Christ called everyone to follow in his footsteps. But he expected one person to leave home (Mt. 8:22), while he expected another person to go home (Mk 5:19). His expectations of them were exactly the opposite of each other, based on their personal circumstances at that particular time and place.
Christ challenged everyone to give generously to the poor. But while he expected one person to sell all that he had to give to the poor (Mk 10:21), he expected another person to sell only half of what he had to give to the poor (Lk 19:8-10). His expectations were not 'set' standards, but variations on a common theme.
This all sounds a lot like C.S. Lewis in Mere Christianity.
I suppose we place so much value on these doctrines because we think assent or non-assent directly affects our salvation. If you believe in the Nicene Creed you are in the orthodox category and are numbered mong the "saved". If you are a JW or a Mormon and you don't hold to some of those ideas about God, etc, you are outside the fold and are unsaved (well, from the Evangelical perspective anyway - for the JW's and Mormons I supposed it would be exactly reversed). But my problem is this notion of saved/unsaved doesn't really line up with anything we see in Christ. Christ was so vague about adhering to a set of beliefs, yet so clear about what brought salvation. For him, a person's conversion/ acceptance into the Kingdom of God has to do witha heart transformed by Love that consequently manifests loving actions.
Look at the story of Zacchaeus. The moment at which Christ declares that salvation has come to him has nothing to do with doctrine. There is no sinners prayer, no assent to the deity of Christ, no agreement with the notion of a triune God. Rather, he decides that he is going to give away a bunch of his money, and that single act is indication enough that a heart has changed and Zacchaeus has crossed over from death to life.
Same with the rich young ruler. He has been a good boy, been keeping the commandments. But when he asks Jesus what he must do to really get it right, Christ's answer again has no relationship whatever to mental assent to doctrine. Instead, it again points to the truth that when a heart changes, a turn from selfishness results in loving action, and that is what God requires.
I suppose Matthew 25 would also fit into this category (the sheep and the goats). Again, entry into paradise is dependant on the loving action that reflects a changed heart (it should be noted that this loving action isn't one of the heavy, duty-driven, I-have-to-do-this-because-God-demands-it variety, as the sheep don't even realize that they have been touching Christ as they reached out in compassion. They were only doing what happen naturally when a heart comes to be motivated by the kindness of God...)
How about this idea? I think much of our desire to hammer out creeds and codes to assent to is control based and has much to do with the freedom/law question of a few posts back. It is much easier to check off a list of beliefs to reassure yourself of your own right-ness with God, rather than living within the "gray area" of Love, where you must continually interact with God, and reorient yourself in his direction. We seem to want to kow for sure who is "in" or "out". But is that even in our job description? This is one area where I am firmly with the Eastern Orthodox in their belief that it is no one's job to judge salvation except for God himself. But then, what is the job description? I would say that it has a lot less to do with enforcing doctrinal conformity and a lot more to do with making the focus of our faith the acting out, the demonstration of the unconditional Love of God.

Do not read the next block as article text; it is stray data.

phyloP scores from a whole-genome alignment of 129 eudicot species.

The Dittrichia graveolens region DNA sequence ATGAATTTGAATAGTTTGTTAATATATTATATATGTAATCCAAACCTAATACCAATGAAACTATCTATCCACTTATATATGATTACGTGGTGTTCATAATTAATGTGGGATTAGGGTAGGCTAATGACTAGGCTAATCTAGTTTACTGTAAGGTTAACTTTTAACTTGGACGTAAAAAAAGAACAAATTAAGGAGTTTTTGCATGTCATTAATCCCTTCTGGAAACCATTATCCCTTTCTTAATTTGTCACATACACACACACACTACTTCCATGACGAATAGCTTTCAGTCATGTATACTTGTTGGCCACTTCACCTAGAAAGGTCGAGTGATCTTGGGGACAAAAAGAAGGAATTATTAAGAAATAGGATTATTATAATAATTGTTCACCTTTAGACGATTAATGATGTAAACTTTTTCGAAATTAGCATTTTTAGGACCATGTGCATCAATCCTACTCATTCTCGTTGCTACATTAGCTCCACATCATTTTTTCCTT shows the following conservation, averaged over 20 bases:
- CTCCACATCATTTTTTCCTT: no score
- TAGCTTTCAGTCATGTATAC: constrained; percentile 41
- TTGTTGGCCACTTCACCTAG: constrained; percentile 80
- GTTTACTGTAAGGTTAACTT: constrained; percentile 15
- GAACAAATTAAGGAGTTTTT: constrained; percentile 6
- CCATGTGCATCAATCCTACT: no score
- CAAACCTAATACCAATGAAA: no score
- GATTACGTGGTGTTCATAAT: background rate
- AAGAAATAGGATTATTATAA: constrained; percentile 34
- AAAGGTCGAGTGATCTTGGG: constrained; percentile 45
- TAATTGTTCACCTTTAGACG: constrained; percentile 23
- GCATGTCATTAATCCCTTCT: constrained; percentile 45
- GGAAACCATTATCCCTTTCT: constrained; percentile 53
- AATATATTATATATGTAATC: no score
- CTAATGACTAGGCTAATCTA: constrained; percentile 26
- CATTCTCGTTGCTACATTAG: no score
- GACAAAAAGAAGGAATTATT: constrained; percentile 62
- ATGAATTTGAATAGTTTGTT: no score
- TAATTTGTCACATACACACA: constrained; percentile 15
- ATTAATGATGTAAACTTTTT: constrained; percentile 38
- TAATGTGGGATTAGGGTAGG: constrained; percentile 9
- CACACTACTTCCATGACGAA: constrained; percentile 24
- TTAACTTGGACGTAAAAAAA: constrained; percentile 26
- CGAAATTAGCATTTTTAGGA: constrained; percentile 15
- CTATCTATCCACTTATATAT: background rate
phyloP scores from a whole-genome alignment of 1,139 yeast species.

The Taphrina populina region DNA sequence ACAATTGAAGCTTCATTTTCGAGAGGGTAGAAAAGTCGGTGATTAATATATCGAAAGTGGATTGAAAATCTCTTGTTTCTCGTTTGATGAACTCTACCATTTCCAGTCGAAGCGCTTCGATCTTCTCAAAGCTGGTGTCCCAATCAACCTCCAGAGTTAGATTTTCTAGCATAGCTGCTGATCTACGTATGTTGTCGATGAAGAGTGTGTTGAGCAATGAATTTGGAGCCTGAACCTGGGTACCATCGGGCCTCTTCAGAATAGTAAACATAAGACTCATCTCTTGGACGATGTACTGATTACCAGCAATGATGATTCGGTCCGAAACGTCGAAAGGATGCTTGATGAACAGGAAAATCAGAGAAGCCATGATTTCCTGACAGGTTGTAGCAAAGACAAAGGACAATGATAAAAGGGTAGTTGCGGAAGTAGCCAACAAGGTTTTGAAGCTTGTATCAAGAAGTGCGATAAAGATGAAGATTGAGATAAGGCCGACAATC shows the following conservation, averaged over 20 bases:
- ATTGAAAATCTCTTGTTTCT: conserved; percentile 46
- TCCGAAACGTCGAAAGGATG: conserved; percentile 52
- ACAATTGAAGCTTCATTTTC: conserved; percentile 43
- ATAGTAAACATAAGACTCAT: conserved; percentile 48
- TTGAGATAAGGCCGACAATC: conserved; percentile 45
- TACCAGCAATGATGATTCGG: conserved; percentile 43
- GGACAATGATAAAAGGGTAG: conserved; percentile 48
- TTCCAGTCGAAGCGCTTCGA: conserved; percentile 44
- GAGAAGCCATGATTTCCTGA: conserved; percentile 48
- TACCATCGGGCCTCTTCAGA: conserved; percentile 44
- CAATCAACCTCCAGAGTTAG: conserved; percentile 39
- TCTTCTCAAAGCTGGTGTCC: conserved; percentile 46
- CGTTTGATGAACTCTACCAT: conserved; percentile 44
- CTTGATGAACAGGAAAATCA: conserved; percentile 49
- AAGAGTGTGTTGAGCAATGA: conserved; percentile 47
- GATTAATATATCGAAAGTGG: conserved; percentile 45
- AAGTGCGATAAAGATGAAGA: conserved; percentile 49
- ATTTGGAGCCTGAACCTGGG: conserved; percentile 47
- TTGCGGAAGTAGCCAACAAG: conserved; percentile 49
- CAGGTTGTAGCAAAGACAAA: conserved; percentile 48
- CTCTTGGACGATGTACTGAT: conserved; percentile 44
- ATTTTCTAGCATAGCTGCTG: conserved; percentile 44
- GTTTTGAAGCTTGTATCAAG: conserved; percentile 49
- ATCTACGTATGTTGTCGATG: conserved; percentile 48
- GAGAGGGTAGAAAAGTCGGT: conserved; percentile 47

...more on this later....
Monday, November 10, 2003
For some, transformation means getting the word out there and letting it do its work. To me, that approach seems too mystical and magical. I've become a bit of a pragmatist in my old age. I doubt the power of a 25 minute lecture to effect change, no matter how good the preacher.
Even moreso the fifty minute variety...
From Len H.
Friday, November 07, 2003
Thursday, November 06, 2003
Tired of that heavy guilty feeling associated with all those illegal mp3 downloads? Well, how about this:
I was asked where one could go to pick up the CD, Think Again, that I put out a couple years ago. The answer is, with me in Japan, basically nowhere, because all the CD's are sitting in my basement at home, along with all the other projects that went nowhere. So, if you are interested in some free music (though I warn you, it may be possible that this CD went nowhere for a reason) I will make it available for download here, thanks to the web space of the very talented (really, you should hire him) Chris at upsidedowndesign.
So here it is: Think Again. Oh, and a review of Think Again (see, he liked it)...
Wednesday, November 05, 2003
For contrast sake, in Japan the WWJD bracelets (the real deal, with the story of how they changed lives somewhere in Michigan...) are sold in the sports department next to the other sports accesories that Allen Iverson wears, like "finger guards", wrist bands, etc.